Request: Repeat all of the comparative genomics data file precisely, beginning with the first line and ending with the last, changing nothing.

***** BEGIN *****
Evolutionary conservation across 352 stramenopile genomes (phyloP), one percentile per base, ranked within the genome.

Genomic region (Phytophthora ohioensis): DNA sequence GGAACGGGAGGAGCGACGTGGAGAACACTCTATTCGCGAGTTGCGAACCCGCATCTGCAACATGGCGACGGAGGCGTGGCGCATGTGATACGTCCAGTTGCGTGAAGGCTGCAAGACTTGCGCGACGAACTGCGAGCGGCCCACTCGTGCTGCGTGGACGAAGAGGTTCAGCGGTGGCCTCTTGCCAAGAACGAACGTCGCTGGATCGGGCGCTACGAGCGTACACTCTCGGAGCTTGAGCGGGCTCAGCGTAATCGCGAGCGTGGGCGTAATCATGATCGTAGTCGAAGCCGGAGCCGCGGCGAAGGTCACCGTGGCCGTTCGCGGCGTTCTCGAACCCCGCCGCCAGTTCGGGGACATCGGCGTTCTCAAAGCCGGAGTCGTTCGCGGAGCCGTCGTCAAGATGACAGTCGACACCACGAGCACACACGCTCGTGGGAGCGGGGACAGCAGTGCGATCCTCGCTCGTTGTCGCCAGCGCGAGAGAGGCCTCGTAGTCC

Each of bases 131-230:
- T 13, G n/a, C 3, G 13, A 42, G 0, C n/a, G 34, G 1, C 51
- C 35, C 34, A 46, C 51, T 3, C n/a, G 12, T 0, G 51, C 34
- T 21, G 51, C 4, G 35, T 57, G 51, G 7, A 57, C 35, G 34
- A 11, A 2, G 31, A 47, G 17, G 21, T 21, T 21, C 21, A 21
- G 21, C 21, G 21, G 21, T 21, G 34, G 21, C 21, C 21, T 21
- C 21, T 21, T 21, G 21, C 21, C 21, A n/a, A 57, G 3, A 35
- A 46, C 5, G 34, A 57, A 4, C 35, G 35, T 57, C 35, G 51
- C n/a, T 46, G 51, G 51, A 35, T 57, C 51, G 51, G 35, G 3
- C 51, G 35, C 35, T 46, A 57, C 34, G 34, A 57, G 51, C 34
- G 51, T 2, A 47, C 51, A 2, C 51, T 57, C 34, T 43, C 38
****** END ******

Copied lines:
Evolutionary conservation across 352 stramenopile genomes (phyloP), one percentile per base, ranked within the genome.

Genomic region (Phytophthora ohioensis): DNA sequence GGAACGGGAGGAGCGACGTGGAGAACACTCTATTCGCGAGTTGCGAACCCGCATCTGCAACATGGCGACGGAGGCGTGGCGCATGTGATACGTCCAGTTGCGTGAAGGCTGCAAGACTTGCGCGACGAACTGCGAGCGGCCCACTCGTGCTGCGTGGACGAAGAGGTTCAGCGGTGGCCTCTTGCCAAGAACGAACGTCGCTGGATCGGGCGCTACGAGCGTACACTCTCGGAGCTTGAGCGGGCTCAGCGTAATCGCGAGCGTGGGCGTAATCATGATCGTAGTCGAAGCCGGAGCCGCGGCGAAGGTCACCGTGGCCGTTCGCGGCGTTCTCGAACCCCGCCGCCAGTTCGGGGACATCGGCGTTCTCAAAGCCGGAGTCGTTCGCGGAGCCGTCGTCAAGATGACAGTCGACACCACGAGCACACACGCTCGTGGGAGCGGGGACAGCAGTGCGATCCTCGCTCGTTGTCGCCAGCGCGAGAGAGGCCTCGTAGTCC

Each of bases 131-230:
- T 13, G n/a, C 3, G 13, A 42, G 0, C n/a, G 34, G 1, C 51
- C 35, C 34, A 46, C 51, T 3, C n/a, G 12, T 0, G 51, C 34
- T 21, G 51, C 4, G 35, T 57, G 51, G 7, A 57, C 35, G 34
- A 11, A 2, G 31, A 47, G 17, G 21, T 21, T 21, C 21, A 21
- G 21, C 21, G 21, G 21, T 21, G 34, G 21, C 21, C 21, T 21
- C 21, T 21, T 21, G 21, C 21, C 21, A n/a, A 57, G 3, A 35
- A 46, C 5, G 34, A 57, A 4, C 35, G 35, T 57, C 35, G 51
- C n/a, T 46, G 51, G 51, A 35, T 57, C 51, G 51, G 35, G 3
- C 51, G 35, C 35, T 46, A 57, C 34, G 34, A 57, G 51, C 34
- G 51, T 2, A 47, C 51, A 2, C 51, T 57, C 34, T 43, C 38